One of those times came early Thursday at the WGC-Dell Technologies Match Play, where Bubba Watson’s caddie Ted Scott let his boss hit a flop shot over his head.

It wasn’t quite Phil Mickelson over Dave Pelz, but the again, nothing is.

And the unique warm-up session paid off, as Watson went on to defeat Marc Leishman 3 and 2 to move to 2-0-0 in group play.

Hey, whatever works.

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Spieth explains why he won't play in a 'dome'

By Rex HoggardMarch 22, 2018, 9:01 pm

AUSTIN, Texas – No one at the WGC-Dell Technologies Match Play was as excited about Thursday’s forecast as Jordan Spieth.

Winds blew across Austin Country Club to 20 mph, which is typical for this time of year in Texas, and Spieth put in a typical performance, beating HaoTong Li, 4 and 2, to remain undefeated entering the final day of pool play.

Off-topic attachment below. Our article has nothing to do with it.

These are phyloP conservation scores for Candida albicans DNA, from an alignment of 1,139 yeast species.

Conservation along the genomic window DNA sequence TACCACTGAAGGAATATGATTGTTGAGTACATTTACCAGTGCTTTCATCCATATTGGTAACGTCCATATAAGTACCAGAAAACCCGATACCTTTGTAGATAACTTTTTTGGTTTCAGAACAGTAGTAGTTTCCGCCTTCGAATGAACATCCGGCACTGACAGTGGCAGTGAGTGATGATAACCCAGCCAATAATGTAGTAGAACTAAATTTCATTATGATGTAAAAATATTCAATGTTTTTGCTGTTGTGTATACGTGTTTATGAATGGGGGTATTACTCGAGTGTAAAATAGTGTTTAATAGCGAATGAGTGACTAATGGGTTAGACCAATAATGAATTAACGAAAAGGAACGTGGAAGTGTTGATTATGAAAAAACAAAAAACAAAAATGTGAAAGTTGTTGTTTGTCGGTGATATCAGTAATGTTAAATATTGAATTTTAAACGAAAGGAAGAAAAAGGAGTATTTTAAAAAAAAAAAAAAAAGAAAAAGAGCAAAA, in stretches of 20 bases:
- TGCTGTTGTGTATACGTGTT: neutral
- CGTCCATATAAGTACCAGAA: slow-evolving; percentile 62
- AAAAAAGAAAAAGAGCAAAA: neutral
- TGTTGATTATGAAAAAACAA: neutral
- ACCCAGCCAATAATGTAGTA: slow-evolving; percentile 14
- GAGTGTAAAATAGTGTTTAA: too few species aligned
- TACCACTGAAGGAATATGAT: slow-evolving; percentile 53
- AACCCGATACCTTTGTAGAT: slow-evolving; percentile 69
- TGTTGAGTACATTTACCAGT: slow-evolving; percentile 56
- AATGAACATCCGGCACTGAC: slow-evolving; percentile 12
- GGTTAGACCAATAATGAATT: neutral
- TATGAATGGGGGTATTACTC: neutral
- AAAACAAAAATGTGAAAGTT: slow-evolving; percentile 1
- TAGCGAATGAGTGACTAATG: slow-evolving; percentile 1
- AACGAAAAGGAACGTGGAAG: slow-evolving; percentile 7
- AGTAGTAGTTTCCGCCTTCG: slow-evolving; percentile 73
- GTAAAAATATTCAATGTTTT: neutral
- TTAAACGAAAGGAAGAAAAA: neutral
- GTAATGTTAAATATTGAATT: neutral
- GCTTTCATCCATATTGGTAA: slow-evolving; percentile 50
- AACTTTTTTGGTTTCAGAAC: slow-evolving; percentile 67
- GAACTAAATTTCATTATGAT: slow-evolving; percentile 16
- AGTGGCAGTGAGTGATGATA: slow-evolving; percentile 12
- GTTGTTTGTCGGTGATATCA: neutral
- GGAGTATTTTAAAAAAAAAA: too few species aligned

The windy conditions were exactly what Spieth, who never trailed in his match, wanted. In fact, demanding conditions factor into how he sets his schedule.

“I have, and will continue to schedule tournaments away from a dome, because it's just unusual for me. I like having the feel aspect,” said Spieth, who attended the University of Texas and played Austin Country Club in college. “Places with no wind, where it's just driving range shots, it's just never been something I've been used to. So I don't really know what to do on them.”

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Spieth used the CareerBuilder Challenge as an example. The Coachella Valley event rarely has windy conditions, and as a result he’s never played the tournament.

“I played in a dome in Phoenix, and I didn't strike the ball well there. Actually I've had quite a few this year, where we didn't have very windy conditions,” said Spieth, who will face Patrick Reed in his final pool play match on Friday. “I don't go to Palm Springs, never have, because of that. Look at where you can take weeks off and if they match up with places that potentially aren't the best for me, then it works out.”